President's Voice ÔÇô Gideon Sam | SASCOC - SASCOC

President’s Voice ÔÇô Gideon Sam

The big question that we must answer now that we have conquered Africa in Maputo and our youth have shown mettle on the Isle of Man in the Commonwealth Youth Games, is whether we can deliver on our promise of 12 medals in London. We remain confident that 12 medals in London are still within our reach.

About 18 months ago at a media conference we started looking at the pieces of the jigsaw puzzle that is the London Olympics. We said then that we are in the process of putting the puzzle together and that the following pieces were in place.

We had the athletes and we had to push them to achieve high rankings in their respective sport. The tertiary institutions in the country put up their hands and were ready to assist in the realisation of our dream. Our boxers were accommodated by the national defence force at the army base in Oudtshoorn. Our High Performance unit identified the various teams that would give the necessary support to our athletes.

Coaches and athletes presented their programmes to this unit and there was agreement on how these programmes would be implemented and monitored. The Lotto contributed generously to our programmes and we were able to assist our athletes and coaches to go to competitions here and overseas.  This is how far we have gone and now we are on the final stretch to put the final game plan for London together.

Starting with the Commonwealth Games in India, followed by the various international competitions organised by international federations, we have a good idea of what is possible in London. Quite clearly some of our federations have a long way to go if the All Africa Games are anything to go by.

Where some federations overpowered their African opponents, some of our federations could not gain the upper hand.  There is hard work ahead for these federations and when we do the debrief on both the All Africa Games and the Commonwealth Youth Games, we will have to look for ways and means of helping some of our federations prepare better for both continental and international competitions.

We have to be smarter in the way we do things as a country. There must be solid plans for our athletes to get them battle-ready for the competitions set in a four-year cycle. We now know for instance that the boxers that we put into the National Defence Force programme, will only be ready in 2016 and 2020 if we keep them in a structured programme.

The message here is very clear; only long term athlete development programmes supported by coaches who are part of a national structure and the necessary financial resources, will improve our performances wherever we want to compete.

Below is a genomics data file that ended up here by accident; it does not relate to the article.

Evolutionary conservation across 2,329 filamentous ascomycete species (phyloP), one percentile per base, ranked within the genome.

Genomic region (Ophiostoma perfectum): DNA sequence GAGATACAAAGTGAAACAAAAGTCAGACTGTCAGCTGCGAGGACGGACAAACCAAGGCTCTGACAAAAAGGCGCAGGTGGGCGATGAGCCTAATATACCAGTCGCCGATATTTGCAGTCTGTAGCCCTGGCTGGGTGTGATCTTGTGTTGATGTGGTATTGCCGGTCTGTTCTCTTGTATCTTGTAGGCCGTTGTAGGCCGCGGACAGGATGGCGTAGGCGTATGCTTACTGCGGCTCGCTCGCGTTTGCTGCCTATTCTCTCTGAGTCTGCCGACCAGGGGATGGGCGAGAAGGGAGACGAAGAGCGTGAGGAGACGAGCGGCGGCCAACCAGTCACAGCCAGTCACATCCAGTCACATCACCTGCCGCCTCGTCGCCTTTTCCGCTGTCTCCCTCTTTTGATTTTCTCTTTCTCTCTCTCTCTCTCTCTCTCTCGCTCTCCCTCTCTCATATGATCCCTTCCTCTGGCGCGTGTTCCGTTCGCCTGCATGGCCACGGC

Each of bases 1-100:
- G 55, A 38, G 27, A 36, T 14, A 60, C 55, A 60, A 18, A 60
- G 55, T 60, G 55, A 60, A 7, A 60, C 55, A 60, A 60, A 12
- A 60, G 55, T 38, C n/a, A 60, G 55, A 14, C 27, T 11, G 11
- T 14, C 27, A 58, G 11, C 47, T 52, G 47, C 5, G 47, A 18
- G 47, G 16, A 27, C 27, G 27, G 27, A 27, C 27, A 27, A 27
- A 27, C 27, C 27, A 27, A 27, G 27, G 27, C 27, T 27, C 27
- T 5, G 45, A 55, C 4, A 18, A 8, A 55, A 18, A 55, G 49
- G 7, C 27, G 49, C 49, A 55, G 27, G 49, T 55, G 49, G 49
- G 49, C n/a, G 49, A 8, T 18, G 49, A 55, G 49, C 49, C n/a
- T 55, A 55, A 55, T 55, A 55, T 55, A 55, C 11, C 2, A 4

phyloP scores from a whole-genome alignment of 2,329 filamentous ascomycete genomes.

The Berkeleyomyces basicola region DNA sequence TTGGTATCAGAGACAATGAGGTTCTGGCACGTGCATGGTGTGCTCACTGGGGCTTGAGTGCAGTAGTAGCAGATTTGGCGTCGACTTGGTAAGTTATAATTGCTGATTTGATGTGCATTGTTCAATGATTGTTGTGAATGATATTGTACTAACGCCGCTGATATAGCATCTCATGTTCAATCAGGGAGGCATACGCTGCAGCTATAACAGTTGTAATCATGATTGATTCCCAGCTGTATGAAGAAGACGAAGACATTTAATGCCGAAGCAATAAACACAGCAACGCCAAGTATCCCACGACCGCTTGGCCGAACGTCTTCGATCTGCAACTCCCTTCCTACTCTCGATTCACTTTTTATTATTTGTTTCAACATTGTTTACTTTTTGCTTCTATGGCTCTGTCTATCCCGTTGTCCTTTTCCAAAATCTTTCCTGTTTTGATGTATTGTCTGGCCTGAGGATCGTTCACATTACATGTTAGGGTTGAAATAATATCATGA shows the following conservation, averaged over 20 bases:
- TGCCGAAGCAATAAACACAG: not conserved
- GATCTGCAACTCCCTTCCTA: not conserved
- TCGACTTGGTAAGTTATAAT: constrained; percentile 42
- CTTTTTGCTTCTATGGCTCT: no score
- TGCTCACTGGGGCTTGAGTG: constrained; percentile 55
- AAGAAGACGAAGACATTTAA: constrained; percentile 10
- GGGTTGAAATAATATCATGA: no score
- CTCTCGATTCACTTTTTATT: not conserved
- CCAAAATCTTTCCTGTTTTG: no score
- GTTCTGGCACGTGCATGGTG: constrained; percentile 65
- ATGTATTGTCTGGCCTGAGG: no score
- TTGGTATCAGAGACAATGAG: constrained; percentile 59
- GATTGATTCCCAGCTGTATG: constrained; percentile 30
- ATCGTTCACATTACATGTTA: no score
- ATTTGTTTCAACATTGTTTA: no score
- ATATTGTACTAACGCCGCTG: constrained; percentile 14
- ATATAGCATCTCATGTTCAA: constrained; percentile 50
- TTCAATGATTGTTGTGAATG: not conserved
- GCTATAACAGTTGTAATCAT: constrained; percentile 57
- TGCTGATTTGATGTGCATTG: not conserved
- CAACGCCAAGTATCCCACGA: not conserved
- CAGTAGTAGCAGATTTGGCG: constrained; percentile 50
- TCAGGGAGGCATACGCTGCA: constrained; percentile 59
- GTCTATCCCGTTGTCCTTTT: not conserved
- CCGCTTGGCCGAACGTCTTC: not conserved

We can therefore conclude that putting all the pieces in the jigsaw puzzle in the right place, will give us the picture that we want to see.┬áThat picture is the 12 medals in 2012. Is this being over ambitious?┬áYes and no.┬áYes if we want to see ourselves at the bottom of the sporting pile all the time and putting forward all sort of excuses why we can’t be a winning nation in sport. No if we believe in the collective power of our institutions.

The collective leadership of SASCOC believe in the London dream. We will pursue this dream until the closing ceremony of the Games in 2012 and thereafter we will go with the Paralympic team to repeat and or improve on their Beijing performances.

We dare not give up even before the race has begun in London. We are after all a nation of winners. The 2011 All Africa Games are now history and we achieved our goal.  The Youth Commonwealth Games are over and we achieved our goal. Let us now set our aims at achieving our goals in London.

One Comment

  1. Steve Smith

    October 4, 2011 at 1:27 am

    Can you please explain to me why there is no mention of both the SA mens and womens field hockey teams winning the African Olympic Qualifier tournaments and have officially qualified for the Olympics. but I hear they might not be sent because of a SASCOC rule ?

    The first lines in the SASCOC constitution state “the main object (of SASCOC) is to promote and develop high performance sport in the Republic of South Africa” so I would like to know how you not sending both these teams is promoting and developing the sport?

    Another point, both teams are ranked 12th in the world, compared to the Bafana Bafana’s ranking of 34th but yet they are going ?

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